|1.||a. a bundle or load, esp one carried on the back|
|b. (as modifier): a pack animal|
|2.||a collected amount of anything|
|3.||a complete set of similar things, esp a set of 52 playing cards|
|4.||a group of animals of the same kind, esp hunting animals: a pack of hounds|
|5.||any group or band that associates together, esp for criminal purposes|
|6.||rugby the forwards of a team or both teams collectively, as in a scrum or in rucking|
|7.||the basic organizational unit of Cub Scouts and Brownie Guides|
|8.||a. a small package, carton, or container, used to retail commodities, esp foodstuffs, cigarettes, etc|
|b. (in combination): pack-sealed|
|9.||(US), (Canadian) Also called (in Britain and certain other countries): packet a small or medium-sized container of cardboard, paper, etc, often together with its contents|
|10.||short for pack ice|
|11.||the quantity of something, such as food, packaged for preservation|
|a. a sheet or blanket, either damp or dry, for wrapping about the body, esp for its soothing effect|
|b. a material such as cotton or gauze for temporarily filling a bodily cavity, esp to control bleeding|
|13.||backpack short for rucksack|
|14.||mining a roof support, esp one made of rubble|
|15.||short for face pack|
|16.||a parachute folded and ready for use|
|17.||computing another name for deck|
|18.||informal (Austral), (NZ) go to the pack to fall into a lower state or condition|
|—vb (when passive, |
|19.||to place or arrange (articles) in (a container), such as clothes in a suitcase|
|20.||(tr) to roll up into a bundle|
|21.||to press tightly together; cram: the audience packed into the foyer; the hall was packed out|
|23.||to form (snow, ice, etc) into a hard compact mass or (of snow, ice, etc) to become compacted|
|24.||(tr) to press in or cover tightly: to pack a hole with cement|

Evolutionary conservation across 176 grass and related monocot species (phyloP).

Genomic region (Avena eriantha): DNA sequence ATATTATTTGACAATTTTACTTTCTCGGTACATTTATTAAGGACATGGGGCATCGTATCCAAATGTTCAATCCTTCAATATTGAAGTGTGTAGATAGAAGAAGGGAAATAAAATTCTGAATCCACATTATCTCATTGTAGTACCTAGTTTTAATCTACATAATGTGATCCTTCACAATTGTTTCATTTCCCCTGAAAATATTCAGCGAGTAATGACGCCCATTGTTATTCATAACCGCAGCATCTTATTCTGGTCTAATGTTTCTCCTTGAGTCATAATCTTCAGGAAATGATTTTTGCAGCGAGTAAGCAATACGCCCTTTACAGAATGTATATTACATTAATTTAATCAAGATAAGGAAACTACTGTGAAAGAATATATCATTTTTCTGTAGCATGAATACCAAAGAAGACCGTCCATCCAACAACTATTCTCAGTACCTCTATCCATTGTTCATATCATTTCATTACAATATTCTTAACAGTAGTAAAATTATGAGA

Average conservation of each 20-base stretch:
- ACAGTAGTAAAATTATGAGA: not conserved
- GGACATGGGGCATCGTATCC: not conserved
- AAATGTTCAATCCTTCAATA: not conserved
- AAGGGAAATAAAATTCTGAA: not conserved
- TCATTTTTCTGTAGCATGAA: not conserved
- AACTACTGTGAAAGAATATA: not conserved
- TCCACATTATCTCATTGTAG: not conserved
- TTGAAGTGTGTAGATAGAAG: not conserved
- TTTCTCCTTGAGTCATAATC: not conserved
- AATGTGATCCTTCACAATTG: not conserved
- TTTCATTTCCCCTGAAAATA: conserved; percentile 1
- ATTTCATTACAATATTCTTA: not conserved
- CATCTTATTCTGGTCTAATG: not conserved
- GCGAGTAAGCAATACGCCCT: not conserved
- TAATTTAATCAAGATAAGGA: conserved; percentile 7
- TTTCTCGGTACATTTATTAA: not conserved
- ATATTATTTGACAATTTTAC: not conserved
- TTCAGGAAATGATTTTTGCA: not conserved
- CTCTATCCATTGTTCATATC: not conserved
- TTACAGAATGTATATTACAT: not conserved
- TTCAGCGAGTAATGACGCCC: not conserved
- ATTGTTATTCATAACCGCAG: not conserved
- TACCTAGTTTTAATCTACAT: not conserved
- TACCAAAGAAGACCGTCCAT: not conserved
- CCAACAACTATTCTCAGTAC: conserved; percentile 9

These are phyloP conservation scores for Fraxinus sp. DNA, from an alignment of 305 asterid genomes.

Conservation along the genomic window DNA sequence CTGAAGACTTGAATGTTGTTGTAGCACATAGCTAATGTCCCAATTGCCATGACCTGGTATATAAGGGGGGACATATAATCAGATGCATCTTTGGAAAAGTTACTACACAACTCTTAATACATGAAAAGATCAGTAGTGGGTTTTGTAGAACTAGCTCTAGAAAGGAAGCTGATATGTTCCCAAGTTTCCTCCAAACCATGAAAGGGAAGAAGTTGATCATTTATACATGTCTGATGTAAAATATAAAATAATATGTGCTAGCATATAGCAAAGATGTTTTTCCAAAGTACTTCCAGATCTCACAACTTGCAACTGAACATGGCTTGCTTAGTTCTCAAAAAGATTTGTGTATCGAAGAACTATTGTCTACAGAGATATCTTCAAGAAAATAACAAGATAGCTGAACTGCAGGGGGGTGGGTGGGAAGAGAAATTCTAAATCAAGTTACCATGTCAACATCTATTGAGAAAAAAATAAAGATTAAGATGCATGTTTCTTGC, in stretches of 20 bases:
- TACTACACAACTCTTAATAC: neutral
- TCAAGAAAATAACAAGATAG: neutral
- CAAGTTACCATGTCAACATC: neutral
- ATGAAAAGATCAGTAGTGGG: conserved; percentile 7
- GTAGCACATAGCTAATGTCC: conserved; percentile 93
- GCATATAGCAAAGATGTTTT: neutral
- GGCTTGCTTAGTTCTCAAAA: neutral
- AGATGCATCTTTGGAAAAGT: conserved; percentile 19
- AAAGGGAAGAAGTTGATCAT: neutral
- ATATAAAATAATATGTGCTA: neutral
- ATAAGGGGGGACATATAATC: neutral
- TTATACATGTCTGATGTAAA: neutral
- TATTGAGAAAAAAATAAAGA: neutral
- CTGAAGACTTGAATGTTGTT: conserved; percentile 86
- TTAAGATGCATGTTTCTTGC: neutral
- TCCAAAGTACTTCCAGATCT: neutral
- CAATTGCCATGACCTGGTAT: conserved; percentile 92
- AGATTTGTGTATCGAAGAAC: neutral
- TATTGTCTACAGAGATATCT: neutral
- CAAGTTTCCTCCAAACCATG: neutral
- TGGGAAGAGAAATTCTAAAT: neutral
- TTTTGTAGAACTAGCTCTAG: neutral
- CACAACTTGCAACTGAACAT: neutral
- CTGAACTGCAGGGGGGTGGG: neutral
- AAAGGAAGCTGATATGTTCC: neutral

|25.||(tr) to load (a horse, donkey, etc) with a burden|
|26.||to send away or go away, esp hastily|
|27.||(tr) to seal (a joint) by inserting a layer of compressible material between the faces|
|28.||(tr) to fill (a bearing or gland) with grease to lubricate it|
|29.||(tr) to separate (two adjoining components) so that they have a predetermined gap between them, by introducing shims, washers, plates, etc|
|30.||(tr) med to treat with a pack|
|31.||slang (tr) to be capable of inflicting (a blow): he packs a mean punch|
|32.||informal (US) (tr) to carry or wear habitually: he packs a gun|
|33.||rugby to form a scrum|
|34.||(US), (Canadian), (NZ) (tr; |
|35.||informal pack one's bags to get ready to leave|
|36.||informal send packing to dismiss peremptorily|
|[C13: related to Middle Low German pak, of obscure origin]|
v. packed, pack·ing, packs
To fill, stuff, plug, or tampon.
To enwrap or envelop the body in a sheet, blanket, or other covering.
To apply a dressing or covering to a surgical site.
The swathing of a patient or a body part in hot, cold, wet, or dry materials, such as cloth towels, sheets, or blankets.
The materials so used.
An ice pack; an ice bag.
Also, pack someone or something off. Send someone (or something) away unceremoniously, as in As soon as the children are packed off to bed, I'll call you back, or She told Anne she'd pack her things off as soon as she had a chance. [First half of 1700s]